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China made true leap in past 70 years, says US scholar

Xinhua | Updated: 2019-09-13 10:27
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HOUSTON - China has made a true leap in its economy and self-development in the past 70 years, a US scholar has said in a recent interview with Xinhua.

The changes that have taken place in China are phenomenal and unprecedented in global history, said Jon R. Taylor, political science professor and department chair at the University of Texas at San Antonio.

"Lifting 700 million people out of poverty since reform and opening-up really is an impressive feature. This has had impacts globally in terms of economy and in terms of moving not just China, but the world to middle-class status, which is important because it leads to political and economic stability," he said.

With the world's largest population, China has been boosting its economic development on one major theme: improving people's livelihoods. This has become a fundamental goal and a consistent priority in policy-making.

According to figures released by the Chinese government, more than 700 million Chinese people have been lifted out of poverty over the past 40 years. The country's proportion of people living below the Chinese poverty line fell from 97.5 percent in 1978 to 3.1 percent among the rural population at the end of 2017.

"We can talk all day, and you can debate the numbers. But to lift that many people out of poverty in a relatively short period of time is phenomenal," he commented.

Focusing his research on China for more than 20 years, Taylor pointed out that China has met most of its Millennium Development Goals (MDGs).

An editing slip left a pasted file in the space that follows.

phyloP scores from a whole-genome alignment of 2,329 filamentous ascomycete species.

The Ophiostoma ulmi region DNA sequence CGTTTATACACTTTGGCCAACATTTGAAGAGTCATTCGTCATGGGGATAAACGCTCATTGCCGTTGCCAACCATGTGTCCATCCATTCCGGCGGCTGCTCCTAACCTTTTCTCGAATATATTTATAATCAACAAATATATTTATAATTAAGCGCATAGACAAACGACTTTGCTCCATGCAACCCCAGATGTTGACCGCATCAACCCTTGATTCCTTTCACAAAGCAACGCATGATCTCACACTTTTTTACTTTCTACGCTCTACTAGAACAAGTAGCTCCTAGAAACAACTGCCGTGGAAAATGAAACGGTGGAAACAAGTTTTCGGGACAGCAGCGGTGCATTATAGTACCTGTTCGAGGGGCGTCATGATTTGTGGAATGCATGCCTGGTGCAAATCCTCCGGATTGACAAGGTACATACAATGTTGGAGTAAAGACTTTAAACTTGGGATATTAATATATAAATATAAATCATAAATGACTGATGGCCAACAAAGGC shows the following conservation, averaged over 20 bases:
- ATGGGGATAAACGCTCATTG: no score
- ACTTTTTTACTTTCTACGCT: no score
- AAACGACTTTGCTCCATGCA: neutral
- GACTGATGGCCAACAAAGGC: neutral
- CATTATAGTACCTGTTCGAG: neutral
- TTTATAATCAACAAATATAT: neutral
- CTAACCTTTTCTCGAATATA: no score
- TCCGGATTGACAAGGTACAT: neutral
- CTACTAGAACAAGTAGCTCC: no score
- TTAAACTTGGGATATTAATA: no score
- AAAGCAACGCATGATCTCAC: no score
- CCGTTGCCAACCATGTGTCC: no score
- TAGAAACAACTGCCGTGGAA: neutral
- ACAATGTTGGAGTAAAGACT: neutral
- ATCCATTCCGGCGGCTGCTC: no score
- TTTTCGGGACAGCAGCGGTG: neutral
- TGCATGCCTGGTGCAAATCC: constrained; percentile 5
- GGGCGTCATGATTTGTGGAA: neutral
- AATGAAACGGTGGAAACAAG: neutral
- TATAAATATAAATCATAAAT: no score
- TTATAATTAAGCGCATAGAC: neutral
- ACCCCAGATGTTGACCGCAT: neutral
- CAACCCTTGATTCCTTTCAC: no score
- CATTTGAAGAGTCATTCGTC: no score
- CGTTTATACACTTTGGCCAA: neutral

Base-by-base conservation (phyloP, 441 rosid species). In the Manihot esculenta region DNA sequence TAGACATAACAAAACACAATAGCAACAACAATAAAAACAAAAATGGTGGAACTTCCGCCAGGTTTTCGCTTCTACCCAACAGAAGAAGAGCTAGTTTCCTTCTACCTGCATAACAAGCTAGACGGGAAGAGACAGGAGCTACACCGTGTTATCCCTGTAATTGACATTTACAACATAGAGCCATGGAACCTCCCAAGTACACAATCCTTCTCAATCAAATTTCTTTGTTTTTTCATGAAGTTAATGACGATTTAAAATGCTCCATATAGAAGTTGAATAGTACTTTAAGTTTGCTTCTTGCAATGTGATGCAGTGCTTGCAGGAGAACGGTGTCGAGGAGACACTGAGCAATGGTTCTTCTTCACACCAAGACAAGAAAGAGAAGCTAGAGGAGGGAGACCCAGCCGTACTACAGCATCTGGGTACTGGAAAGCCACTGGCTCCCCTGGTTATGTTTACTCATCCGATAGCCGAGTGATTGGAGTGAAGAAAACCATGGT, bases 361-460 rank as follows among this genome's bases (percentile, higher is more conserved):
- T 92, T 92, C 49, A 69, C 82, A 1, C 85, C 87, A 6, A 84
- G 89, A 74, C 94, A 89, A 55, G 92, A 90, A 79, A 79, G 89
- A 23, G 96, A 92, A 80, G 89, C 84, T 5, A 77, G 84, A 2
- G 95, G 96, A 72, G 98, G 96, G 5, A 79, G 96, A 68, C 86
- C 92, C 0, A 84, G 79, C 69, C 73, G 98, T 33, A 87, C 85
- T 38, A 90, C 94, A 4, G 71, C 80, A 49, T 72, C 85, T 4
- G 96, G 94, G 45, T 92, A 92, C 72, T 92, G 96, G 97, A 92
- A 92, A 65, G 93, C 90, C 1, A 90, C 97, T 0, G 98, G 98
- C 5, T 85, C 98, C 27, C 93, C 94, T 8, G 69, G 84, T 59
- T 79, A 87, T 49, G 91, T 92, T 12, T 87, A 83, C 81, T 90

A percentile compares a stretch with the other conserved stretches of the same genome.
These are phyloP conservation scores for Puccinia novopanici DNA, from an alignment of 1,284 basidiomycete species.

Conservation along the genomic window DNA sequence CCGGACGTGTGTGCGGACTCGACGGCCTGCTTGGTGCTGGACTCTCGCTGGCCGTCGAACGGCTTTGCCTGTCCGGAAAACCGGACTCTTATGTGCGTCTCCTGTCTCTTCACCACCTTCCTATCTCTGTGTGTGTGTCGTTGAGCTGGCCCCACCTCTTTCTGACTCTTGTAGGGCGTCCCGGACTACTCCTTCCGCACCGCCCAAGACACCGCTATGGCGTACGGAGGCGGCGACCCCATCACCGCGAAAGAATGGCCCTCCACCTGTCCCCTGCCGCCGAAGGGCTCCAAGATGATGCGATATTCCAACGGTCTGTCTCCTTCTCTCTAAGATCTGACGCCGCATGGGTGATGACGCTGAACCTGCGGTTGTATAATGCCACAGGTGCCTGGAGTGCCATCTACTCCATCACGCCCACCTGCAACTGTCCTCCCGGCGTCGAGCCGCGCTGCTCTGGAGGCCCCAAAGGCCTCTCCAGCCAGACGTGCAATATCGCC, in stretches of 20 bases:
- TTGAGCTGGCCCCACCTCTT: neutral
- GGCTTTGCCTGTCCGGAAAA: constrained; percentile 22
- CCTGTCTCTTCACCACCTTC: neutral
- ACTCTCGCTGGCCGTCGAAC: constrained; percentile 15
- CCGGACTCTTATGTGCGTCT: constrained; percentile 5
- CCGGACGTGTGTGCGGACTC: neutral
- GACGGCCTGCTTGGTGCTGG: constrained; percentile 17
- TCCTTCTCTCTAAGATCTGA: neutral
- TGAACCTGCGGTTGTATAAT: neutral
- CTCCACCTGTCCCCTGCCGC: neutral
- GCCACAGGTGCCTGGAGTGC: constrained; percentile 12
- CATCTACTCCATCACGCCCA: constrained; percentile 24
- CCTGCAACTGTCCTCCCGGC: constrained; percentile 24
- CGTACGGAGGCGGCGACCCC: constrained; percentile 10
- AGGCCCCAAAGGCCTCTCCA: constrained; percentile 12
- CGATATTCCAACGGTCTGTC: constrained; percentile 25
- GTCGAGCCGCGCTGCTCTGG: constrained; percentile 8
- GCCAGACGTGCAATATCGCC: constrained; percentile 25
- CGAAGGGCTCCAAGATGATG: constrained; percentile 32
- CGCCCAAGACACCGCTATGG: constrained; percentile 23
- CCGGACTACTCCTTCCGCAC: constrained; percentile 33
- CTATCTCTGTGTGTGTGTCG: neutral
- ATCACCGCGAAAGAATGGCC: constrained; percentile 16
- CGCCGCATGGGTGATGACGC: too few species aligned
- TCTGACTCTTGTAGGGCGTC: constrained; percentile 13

The MDGs, agreed by 189 UN member states in 2000, quantified eight targets, ranging from poverty eradication, women empowerment, child mortality reduction to combating AIDS and global partnership development, to address the needs of the world's poorest.

By helping the international community to achieve the target of halving the poor population, China continued to grow its development strategy. Even though there can be modifications to national and local characteristics, the China Model is impressive and provides examples for others to follow, he said.

"If you are emphasizing rapid economic growth, starting with labor intensive manufacturing, the China Model has been copied and continues to be copied, from Bangladesh and Pakistan to Kenya, from Tanzania to the west coast of Africa," Taylor said.

He also noted that China's growth and development is "unprecedented" in terms of increasing urbanization from around 10 percent in 1949 to over 50 percent today.

"Speaking of urbanization, we are talking about improving mortality rates both for individuals but also for children... about greater access to healthcare, to education, to transportation and infrastructure," he added.

Beside economic development, China has also made great achievements in education and technology, said Taylor.

"The radical and rapid expansion of higher education is linked to science, technology, and development goals. When you have Chinese universities ranked in the top 50 worldwide for research, that tells you something where China is," he said.

"China is the leader in AI and smart technology. It is now a focus of the Chinese government for high-tech development and education," said Taylor.

"I can only imagine 20 years from now, how insane it is going to be in terms of the amount of people, the growth, and the development," he said.

The professor recalled that when he went to China for the first time in 1996, there was not even a direct flight between Houston and Beijing. He had to make three airline connections from Oklahoma City to Beijing.

"Now it is a different Beijing, obviously much different," he said, adding that the new Daxing airport is opening in September, and Jingjinji mega region is being created.

This year marks the 70th anniversary of the founding of the People's Republic of China. Witnessing the changes over the last four decades in China, Taylor believes although the country became more advanced, its people have never changed.

"It's still the same people. They are still wonderful, friendly, curious people," he added.

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